Chrysler wants you to compare their new 200 to the Toyota Camry, Ford Fusion and Honda Accord if you’re looking for a family sedan. The sportiest version of the 200, the 200S, targets the Fusion as the best driving midsize family sedan. While in Louisville, I had an opportunity to sample the 200S and compare it back-to-back with the Ford Fusion Titanium. In several key areas, the 200S beats the Fusion.
Intelligent All-Wheel Drive (AWD)
Under normal driving conditions, the intelligent four-wheel drive system in the Fusion behaves like a front-wheel drive vehicle. Power shifts to all four wheels when the front wheels start to slip. The 200’s system does the same thing, but when it sends power to the rear wheels, it sends up to 60% of total power to those wheels. When driving quickly, the power to the rear wheels balances the car when cornering.
More Advanced Sport Mode
When the driver puts the 200S into sport mode it turns off the traction control. This allows for the wheels to spin under acceleration. Next, the system reduces the stability control intervention allowing the car to slide a bit. The computer quickens the throttle response, and the 9-speed transmission chooses more aggressive shift points. In this mode, the driver can also manually select a gear from the steering wheel mounted paddles. Finally, the all-wheel drive system shifts power to the rear wheels.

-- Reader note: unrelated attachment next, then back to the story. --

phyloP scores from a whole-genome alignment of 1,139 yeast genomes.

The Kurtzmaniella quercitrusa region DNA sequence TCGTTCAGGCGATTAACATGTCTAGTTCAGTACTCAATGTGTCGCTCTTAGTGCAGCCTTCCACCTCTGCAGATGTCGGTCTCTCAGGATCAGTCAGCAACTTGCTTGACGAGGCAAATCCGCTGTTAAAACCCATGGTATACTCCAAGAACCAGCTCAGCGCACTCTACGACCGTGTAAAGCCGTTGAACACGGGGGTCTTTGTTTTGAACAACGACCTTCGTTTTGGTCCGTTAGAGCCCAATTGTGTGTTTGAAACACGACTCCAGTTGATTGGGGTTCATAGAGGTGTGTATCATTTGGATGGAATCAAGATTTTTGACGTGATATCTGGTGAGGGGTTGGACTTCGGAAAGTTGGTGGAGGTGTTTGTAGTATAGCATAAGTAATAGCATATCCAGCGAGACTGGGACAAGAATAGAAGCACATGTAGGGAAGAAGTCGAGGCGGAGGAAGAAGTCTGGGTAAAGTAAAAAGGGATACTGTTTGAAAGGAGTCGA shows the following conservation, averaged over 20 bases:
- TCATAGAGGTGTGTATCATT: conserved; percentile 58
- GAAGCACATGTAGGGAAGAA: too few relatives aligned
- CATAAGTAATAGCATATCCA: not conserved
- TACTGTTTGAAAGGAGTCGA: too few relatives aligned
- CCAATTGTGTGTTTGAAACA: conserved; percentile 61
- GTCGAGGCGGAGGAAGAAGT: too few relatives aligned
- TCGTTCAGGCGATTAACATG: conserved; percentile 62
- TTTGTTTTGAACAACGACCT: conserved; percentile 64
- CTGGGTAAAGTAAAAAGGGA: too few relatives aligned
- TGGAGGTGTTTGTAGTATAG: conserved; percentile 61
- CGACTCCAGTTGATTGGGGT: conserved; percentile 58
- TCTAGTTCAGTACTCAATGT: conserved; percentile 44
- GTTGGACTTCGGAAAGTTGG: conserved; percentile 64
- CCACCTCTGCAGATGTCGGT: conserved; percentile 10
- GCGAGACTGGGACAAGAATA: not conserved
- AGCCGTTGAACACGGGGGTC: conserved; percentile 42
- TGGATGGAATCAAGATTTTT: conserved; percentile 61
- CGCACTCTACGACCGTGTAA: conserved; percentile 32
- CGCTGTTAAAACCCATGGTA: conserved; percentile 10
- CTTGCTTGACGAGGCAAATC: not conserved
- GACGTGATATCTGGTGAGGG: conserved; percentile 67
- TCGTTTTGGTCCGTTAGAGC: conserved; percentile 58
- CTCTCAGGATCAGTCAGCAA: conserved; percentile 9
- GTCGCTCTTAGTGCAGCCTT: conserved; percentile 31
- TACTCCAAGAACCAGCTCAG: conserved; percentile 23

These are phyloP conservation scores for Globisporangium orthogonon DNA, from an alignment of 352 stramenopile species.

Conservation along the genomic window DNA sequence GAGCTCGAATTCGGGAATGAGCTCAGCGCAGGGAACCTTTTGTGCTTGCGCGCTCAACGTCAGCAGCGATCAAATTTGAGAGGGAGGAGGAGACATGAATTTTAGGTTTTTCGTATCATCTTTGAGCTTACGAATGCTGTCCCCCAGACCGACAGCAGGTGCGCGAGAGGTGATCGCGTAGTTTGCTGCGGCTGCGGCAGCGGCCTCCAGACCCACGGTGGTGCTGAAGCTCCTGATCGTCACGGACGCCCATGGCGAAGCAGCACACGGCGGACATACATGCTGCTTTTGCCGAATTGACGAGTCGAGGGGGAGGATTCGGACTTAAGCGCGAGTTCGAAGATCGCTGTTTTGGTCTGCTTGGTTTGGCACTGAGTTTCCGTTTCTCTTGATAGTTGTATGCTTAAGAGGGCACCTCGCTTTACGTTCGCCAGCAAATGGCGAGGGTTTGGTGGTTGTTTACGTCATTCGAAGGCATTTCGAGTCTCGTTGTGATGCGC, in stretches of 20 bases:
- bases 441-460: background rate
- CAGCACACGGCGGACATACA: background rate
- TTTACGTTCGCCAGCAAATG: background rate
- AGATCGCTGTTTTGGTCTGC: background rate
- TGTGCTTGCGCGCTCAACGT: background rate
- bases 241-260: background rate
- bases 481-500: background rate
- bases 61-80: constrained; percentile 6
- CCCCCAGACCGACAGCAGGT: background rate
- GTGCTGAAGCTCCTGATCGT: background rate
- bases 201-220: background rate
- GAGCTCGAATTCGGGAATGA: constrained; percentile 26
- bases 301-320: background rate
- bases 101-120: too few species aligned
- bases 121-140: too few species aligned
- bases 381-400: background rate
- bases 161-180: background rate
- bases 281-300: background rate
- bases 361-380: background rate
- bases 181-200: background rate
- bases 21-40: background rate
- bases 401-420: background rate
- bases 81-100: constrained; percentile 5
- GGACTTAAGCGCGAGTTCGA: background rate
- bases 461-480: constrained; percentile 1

Apart from the revised shift patterns and paddles, the Fusion does none of those things. The driver can choose to turn off traction control, but the computers will not let the Fusion slide at all.
The 200S with the Pentastar V6 simply produces more power than the 2.0L EcoBoost in the Fusion. The 200S has 295 hp and 262 lbs/ft of torque. 240 hp and 270 lbs/ft of torque come from the Fusion with the 2.0L EcoBoost. In day-to-day driving, the Fusion might feel a little punchier due to the higher torque number, but in a straight line the extra horsepower dominates. The Fusion scores a victory in the fuel economy department, besting the 200S by several miles per gallon.
READ: 2013 Ford Fusion Review
In day-to-day driving, especially in cities, a driver wouldn’t notice a dramatic difference between both vehicles. But on a country back road or twisty canyon road, the 200S will outperform the Fusion. Both are great cars, but the 200S would be our pick for an affordable family sedan that doubles as a sporty racer.